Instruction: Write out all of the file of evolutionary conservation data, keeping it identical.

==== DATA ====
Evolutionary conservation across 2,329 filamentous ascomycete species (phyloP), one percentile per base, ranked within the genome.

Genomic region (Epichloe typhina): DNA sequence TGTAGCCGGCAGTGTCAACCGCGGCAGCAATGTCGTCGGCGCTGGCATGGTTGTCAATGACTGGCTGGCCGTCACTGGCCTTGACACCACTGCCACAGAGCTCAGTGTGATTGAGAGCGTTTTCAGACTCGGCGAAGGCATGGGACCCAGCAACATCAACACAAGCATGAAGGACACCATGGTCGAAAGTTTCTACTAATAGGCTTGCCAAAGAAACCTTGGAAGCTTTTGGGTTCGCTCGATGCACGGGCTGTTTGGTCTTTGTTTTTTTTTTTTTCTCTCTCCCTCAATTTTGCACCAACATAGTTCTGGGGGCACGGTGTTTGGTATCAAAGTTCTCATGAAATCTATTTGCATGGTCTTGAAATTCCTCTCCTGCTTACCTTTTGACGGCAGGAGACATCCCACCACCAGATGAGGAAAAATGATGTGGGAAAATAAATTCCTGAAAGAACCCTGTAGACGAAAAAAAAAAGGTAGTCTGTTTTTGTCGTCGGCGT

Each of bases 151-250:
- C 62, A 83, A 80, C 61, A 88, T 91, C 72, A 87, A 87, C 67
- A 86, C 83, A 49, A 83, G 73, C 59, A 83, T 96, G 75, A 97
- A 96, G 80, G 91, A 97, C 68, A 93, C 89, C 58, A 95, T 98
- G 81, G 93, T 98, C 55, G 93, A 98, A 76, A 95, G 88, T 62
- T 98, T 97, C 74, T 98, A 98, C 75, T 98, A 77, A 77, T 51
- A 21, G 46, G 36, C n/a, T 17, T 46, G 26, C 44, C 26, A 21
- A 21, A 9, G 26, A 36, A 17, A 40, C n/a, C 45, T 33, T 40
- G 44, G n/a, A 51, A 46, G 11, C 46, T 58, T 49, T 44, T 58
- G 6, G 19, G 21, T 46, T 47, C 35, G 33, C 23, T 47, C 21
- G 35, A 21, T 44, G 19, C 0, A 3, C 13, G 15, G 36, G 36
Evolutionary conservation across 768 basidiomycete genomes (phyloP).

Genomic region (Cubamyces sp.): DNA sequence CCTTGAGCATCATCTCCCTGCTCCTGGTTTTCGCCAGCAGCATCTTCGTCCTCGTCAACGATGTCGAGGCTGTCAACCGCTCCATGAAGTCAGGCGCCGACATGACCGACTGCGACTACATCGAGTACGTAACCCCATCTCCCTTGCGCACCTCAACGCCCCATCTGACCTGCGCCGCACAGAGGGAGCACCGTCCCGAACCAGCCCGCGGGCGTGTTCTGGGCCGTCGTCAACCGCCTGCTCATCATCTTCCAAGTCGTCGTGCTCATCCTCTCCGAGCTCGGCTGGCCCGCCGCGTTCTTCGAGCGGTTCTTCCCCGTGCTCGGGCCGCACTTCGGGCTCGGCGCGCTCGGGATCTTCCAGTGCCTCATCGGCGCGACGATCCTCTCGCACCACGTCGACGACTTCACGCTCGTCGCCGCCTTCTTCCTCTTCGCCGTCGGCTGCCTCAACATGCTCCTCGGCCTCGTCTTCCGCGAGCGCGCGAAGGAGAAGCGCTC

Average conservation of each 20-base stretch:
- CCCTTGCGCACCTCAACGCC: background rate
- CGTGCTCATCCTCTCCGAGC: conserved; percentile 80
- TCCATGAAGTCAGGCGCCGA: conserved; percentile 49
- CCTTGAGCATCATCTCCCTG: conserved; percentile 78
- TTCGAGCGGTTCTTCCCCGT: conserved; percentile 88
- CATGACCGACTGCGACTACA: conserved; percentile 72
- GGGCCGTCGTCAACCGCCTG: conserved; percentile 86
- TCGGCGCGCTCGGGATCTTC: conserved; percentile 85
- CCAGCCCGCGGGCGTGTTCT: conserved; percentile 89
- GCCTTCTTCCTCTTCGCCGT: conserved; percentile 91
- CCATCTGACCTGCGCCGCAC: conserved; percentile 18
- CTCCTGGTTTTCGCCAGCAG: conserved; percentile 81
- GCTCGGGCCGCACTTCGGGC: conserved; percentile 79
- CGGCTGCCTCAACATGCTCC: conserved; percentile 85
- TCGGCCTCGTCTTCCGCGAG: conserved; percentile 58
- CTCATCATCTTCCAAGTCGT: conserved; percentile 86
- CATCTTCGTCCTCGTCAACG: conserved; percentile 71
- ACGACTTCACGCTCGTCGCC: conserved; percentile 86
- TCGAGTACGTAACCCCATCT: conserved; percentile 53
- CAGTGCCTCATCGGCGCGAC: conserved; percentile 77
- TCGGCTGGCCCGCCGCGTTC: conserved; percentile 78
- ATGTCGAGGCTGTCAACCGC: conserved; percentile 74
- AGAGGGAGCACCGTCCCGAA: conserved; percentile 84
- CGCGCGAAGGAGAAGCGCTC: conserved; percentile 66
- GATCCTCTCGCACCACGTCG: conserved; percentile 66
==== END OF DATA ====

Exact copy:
Evolutionary conservation across 2,329 filamentous ascomycete species (phyloP), one percentile per base, ranked within the genome.

Genomic region (Epichloe typhina): DNA sequence TGTAGCCGGCAGTGTCAACCGCGGCAGCAATGTCGTCGGCGCTGGCATGGTTGTCAATGACTGGCTGGCCGTCACTGGCCTTGACACCACTGCCACAGAGCTCAGTGTGATTGAGAGCGTTTTCAGACTCGGCGAAGGCATGGGACCCAGCAACATCAACACAAGCATGAAGGACACCATGGTCGAAAGTTTCTACTAATAGGCTTGCCAAAGAAACCTTGGAAGCTTTTGGGTTCGCTCGATGCACGGGCTGTTTGGTCTTTGTTTTTTTTTTTTTCTCTCTCCCTCAATTTTGCACCAACATAGTTCTGGGGGCACGGTGTTTGGTATCAAAGTTCTCATGAAATCTATTTGCATGGTCTTGAAATTCCTCTCCTGCTTACCTTTTGACGGCAGGAGACATCCCACCACCAGATGAGGAAAAATGATGTGGGAAAATAAATTCCTGAAAGAACCCTGTAGACGAAAAAAAAAAGGTAGTCTGTTTTTGTCGTCGGCGT

Each of bases 151-250:
- C 62, A 83, A 80, C 61, A 88, T 91, C 72, A 87, A 87, C 67
- A 86, C 83, A 49, A 83, G 73, C 59, A 83, T 96, G 75, A 97
- A 96, G 80, G 91, A 97, C 68, A 93, C 89, C 58, A 95, T 98
- G 81, G 93, T 98, C 55, G 93, A 98, A 76, A 95, G 88, T 62
- T 98, T 97, C 74, T 98, A 98, C 75, T 98, A 77, A 77, T 51
- A 21, G 46, G 36, C n/a, T 17, T 46, G 26, C 44, C 26, A 21
- A 21, A 9, G 26, A 36, A 17, A 40, C n/a, C 45, T 33, T 40
- G 44, G n/a, A 51, A 46, G 11, C 46, T 58, T 49, T 44, T 58
- G 6, G 19, G 21, T 46, T 47, C 35, G 33, C 23, T 47, C 21
- G 35, A 21, T 44, G 19, C 0, A 3, C 13, G 15, G 36, G 36
Evolutionary conservation across 768 basidiomycete genomes (phyloP).

Genomic region (Cubamyces sp.): DNA sequence CCTTGAGCATCATCTCCCTGCTCCTGGTTTTCGCCAGCAGCATCTTCGTCCTCGTCAACGATGTCGAGGCTGTCAACCGCTCCATGAAGTCAGGCGCCGACATGACCGACTGCGACTACATCGAGTACGTAACCCCATCTCCCTTGCGCACCTCAACGCCCCATCTGACCTGCGCCGCACAGAGGGAGCACCGTCCCGAACCAGCCCGCGGGCGTGTTCTGGGCCGTCGTCAACCGCCTGCTCATCATCTTCCAAGTCGTCGTGCTCATCCTCTCCGAGCTCGGCTGGCCCGCCGCGTTCTTCGAGCGGTTCTTCCCCGTGCTCGGGCCGCACTTCGGGCTCGGCGCGCTCGGGATCTTCCAGTGCCTCATCGGCGCGACGATCCTCTCGCACCACGTCGACGACTTCACGCTCGTCGCCGCCTTCTTCCTCTTCGCCGTCGGCTGCCTCAACATGCTCCTCGGCCTCGTCTTCCGCGAGCGCGCGAAGGAGAAGCGCTC

Average conservation of each 20-base stretch:
- CCCTTGCGCACCTCAACGCC: background rate
- CGTGCTCATCCTCTCCGAGC: conserved; percentile 80
- TCCATGAAGTCAGGCGCCGA: conserved; percentile 49
- CCTTGAGCATCATCTCCCTG: conserved; percentile 78
- TTCGAGCGGTTCTTCCCCGT: conserved; percentile 88
- CATGACCGACTGCGACTACA: conserved; percentile 72
- GGGCCGTCGTCAACCGCCTG: conserved; percentile 86
- TCGGCGCGCTCGGGATCTTC: conserved; percentile 85
- CCAGCCCGCGGGCGTGTTCT: conserved; percentile 89
- GCCTTCTTCCTCTTCGCCGT: conserved; percentile 91
- CCATCTGACCTGCGCCGCAC: conserved; percentile 18
- CTCCTGGTTTTCGCCAGCAG: conserved; percentile 81
- GCTCGGGCCGCACTTCGGGC: conserved; percentile 79
- CGGCTGCCTCAACATGCTCC: conserved; percentile 85
- TCGGCCTCGTCTTCCGCGAG: conserved; percentile 58
- CTCATCATCTTCCAAGTCGT: conserved; percentile 86
- CATCTTCGTCCTCGTCAACG: conserved; percentile 71
- ACGACTTCACGCTCGTCGCC: conserved; percentile 86
- TCGAGTACGTAACCCCATCT: conserved; percentile 53
- CAGTGCCTCATCGGCGCGAC: conserved; percentile 77
- TCGGCTGGCCCGCCGCGTTC: conserved; percentile 78
- ATGTCGAGGCTGTCAACCGC: conserved; percentile 74
- AGAGGGAGCACCGTCCCGAA: conserved; percentile 84
- CGCGCGAAGGAGAAGCGCTC: conserved; percentile 66
- GATCCTCTCGCACCACGTCG: conserved; percentile 66